Starring Robert Downey Jr.
Directed by Sir Richard Attenborough.
Released by TriStar.
It is sad but eloquent testimony to the dreariness of Sir Richard Attenborough's "Chaplin" that it only comes alive over the span of one 2-minute period, when the man on screen displays the grace, the vividness, the charisma, the hilarity of Charlie Chaplin. That is, of course, because he is Charle Chaplin.
Including the archival footage toward the end is a big mistake, because it shows how magical the Little Tramp could be and how unmagical "Chaplin" has been. The movie is like that other bio-stiff of the Christmas season, "Hoffa," in that it has no theory and no consistent, driving narrative. Instead, it homes in on key moments, takes up and discards characters without ever establishing them, and over-relies on the charisma of its star to carry it. But Robert Downey Jr. just isn't enough, as Jack Nicholson wasn't enough for "Hoffa."
Worst of all, the movie hopelessly infantilizes what was clearly a severe sexual dysfunction on the part of its subject. Chaplin had a nymphet complex: The older he got, the younger he preferred his lovers to be -- many of them, including his last wife (whom he married in his 50s) were in their teens. This was scandalous by the standards of the 1920s, and lo these many years later, as witness the fall from grace of Woody Allen, it is still scandalous.
Rather than addressing this, Attenborough sentimentalizes it as the most harmless of romantic displacement, though it's clear that in most cases physical consummation was reached. His argument is that Chaplin was so infatuated with a first love that he never forgot her and spent the rest of his life trying to replace her exactly. And he wasn't happy until he at last managed it. Hmmm, wasn't this how Dracula got his start?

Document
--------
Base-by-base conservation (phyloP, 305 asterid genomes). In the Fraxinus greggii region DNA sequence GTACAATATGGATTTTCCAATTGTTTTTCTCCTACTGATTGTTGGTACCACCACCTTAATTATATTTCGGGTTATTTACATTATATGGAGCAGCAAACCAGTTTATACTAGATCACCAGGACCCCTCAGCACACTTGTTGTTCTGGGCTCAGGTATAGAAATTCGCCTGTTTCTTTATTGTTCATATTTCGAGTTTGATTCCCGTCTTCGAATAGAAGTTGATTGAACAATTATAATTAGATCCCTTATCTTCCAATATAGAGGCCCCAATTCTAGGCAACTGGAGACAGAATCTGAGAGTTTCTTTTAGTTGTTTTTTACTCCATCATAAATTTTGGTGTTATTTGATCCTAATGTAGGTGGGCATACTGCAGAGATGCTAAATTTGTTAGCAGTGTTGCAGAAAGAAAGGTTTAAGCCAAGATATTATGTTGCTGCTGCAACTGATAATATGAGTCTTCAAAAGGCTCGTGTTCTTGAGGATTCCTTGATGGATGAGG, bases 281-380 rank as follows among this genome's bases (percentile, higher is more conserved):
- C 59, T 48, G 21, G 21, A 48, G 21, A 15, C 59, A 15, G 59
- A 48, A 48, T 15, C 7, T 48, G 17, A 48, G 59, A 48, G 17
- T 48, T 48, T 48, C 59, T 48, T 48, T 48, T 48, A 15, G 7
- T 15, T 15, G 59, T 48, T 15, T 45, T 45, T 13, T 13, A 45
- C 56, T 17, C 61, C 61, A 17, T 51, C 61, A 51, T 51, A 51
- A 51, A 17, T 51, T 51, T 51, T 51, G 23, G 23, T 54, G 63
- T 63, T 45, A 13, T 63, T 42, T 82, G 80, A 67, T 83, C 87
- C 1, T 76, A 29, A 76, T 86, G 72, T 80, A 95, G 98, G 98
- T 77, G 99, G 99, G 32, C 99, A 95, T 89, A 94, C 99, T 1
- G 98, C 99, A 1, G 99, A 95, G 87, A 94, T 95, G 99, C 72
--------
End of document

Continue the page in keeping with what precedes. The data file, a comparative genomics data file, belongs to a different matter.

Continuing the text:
Anyway, Attenborough expresses this affliction through the most hackneyed of conventions (Coppola used it, too, in "Dracula," come to think of it) -- having the same actress play the lost love of youth and the achieved love of maturity. Peppery little Moira Kelly, so acerbic in "The Cutting Edge," gets the unenviable double-assignment and is soon crushed under a tide of treacle.
In clumpingly standard bio-pic method, the movie lumbers through Chaplin's incredible life using the most feeble of framing devices: An old Chaplin, in Switzerland, is being interviewed by his book editor (Anthony Hopkins), which provides a bridge between scenes, a way into and out of the past. The story peeks in intermittently as the man rises from poverty-stricken obscurity to world fame as the most famous and creative of the great silent movie clowns, and then downward to exile as his politics gets him in trouble in the intolerant '50s. What stuff! But Attenborough isn't fluent or spontaneous enough as a director to make the scenes crackle with life or reality. Everything seems stilted, moribund, dead -- it's bad actors glumly hitting their marks on huge but empty sets.
One performance blasts through the museum-piece furniture and the costumes: Geraldine Chaplin is phenomenal -- beautiful, wispy, tormented, strangely unmoored in reality -- as the comic genius' mother, who spent much of her life in an asylum, ending her days in a little house in Malibu that he bought for her.
But almost nobody else feels real. Minor-league faces put in brief appearances as once famous-people. Kevin Kline is negligible as Douglas Fairbanks Jr.; Dan Aykroyd is actively irritating as Mack Sennett; and such gifted women as Marisa Tomei and Diane Lane are all but unrecognizeable as Mabel Normand and Paulette Goddard.
What's most irritating is how Sir Richard skimps on the show biz for the politics. Epochal moments in the history of world cinema -- the actual invention of the Tramp, for example, or the legendary gambit by which Chaplin edited one of his pictures on the run, while being pursued by creditors -- get brief, comic workups.
Meanwhile, Chaplin's sentimental leftism is bloated heroically as it had any real edge or meaning or represented some guts. J. Edgar Hoover and a greasy-headed minion are hauled out as cardboard bogymen. It's interesting to note how Hoover, who sponsored so many red-baiting enterprises over his dour lifetime, PTC has become exactly the villainous stereotype that he saw under every carpet, with one letter changed: He's the fed menace.
As for Downey, it must be said that he has certainly mastered a good portion of Chaplin's extraordinary grace; he's able to do the falls, a few of the more mind-blowing drunk routines, and above all the poignant little duckwalk with great brilliance. But because the script sees him as an icon first and a victim second, there's no man there for him to play; it's all imitation, glossy but lacking the one thing that Chaplin never did -- heart.